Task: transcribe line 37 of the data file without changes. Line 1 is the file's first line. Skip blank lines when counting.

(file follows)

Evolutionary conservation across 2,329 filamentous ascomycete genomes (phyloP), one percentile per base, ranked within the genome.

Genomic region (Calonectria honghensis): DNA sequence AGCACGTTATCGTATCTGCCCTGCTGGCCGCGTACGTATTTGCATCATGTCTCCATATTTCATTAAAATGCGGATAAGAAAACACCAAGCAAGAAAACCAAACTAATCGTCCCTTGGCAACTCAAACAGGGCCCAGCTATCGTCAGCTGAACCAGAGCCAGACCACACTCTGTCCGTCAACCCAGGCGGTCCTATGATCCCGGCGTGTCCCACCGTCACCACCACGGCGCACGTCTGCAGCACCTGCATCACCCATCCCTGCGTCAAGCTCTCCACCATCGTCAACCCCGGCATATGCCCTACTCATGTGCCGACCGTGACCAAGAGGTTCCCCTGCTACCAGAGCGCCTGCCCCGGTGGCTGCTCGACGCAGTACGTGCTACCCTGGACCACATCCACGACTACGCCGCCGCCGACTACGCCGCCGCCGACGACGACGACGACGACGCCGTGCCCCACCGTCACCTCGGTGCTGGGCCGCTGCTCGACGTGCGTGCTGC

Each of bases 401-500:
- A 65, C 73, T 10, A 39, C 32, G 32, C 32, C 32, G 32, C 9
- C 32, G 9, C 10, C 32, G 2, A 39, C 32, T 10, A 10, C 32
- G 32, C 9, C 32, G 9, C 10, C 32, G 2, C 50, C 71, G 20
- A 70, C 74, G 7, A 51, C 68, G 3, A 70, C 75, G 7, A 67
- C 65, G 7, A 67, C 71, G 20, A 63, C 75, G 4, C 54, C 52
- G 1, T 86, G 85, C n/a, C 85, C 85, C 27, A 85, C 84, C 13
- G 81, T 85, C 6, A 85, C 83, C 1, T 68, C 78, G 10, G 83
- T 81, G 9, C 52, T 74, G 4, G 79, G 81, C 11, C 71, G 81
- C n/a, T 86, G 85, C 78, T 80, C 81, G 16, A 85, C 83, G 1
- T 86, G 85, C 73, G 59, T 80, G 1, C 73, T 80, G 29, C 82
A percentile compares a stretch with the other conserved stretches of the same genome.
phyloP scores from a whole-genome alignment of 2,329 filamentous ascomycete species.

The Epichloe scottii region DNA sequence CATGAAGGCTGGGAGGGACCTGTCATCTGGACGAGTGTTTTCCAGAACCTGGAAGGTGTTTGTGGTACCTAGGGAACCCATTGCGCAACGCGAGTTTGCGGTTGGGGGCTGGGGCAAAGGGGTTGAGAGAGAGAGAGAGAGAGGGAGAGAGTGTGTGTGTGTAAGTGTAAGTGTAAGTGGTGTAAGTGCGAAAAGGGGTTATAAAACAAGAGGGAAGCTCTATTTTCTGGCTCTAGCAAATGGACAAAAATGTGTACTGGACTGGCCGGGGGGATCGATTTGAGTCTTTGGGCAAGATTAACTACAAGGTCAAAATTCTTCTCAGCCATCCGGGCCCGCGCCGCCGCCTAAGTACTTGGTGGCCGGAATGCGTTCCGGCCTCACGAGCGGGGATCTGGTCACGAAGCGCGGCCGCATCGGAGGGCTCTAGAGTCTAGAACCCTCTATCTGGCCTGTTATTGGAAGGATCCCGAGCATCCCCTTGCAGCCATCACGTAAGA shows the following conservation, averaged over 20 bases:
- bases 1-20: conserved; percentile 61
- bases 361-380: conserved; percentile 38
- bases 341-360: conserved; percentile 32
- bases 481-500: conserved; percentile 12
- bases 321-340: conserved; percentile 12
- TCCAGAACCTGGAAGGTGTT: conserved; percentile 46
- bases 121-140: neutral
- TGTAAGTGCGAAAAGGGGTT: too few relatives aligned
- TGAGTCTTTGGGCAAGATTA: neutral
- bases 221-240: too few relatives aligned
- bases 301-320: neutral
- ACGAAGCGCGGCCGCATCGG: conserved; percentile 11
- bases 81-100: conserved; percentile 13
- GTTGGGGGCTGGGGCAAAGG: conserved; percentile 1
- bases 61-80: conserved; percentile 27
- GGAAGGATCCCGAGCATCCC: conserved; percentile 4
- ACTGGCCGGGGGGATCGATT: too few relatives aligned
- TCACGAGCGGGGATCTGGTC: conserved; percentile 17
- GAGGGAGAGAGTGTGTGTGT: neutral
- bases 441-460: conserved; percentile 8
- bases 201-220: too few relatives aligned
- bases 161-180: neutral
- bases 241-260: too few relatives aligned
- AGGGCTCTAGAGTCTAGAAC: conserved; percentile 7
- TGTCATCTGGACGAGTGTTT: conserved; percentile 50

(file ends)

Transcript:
- bases 201-220: too few relatives aligned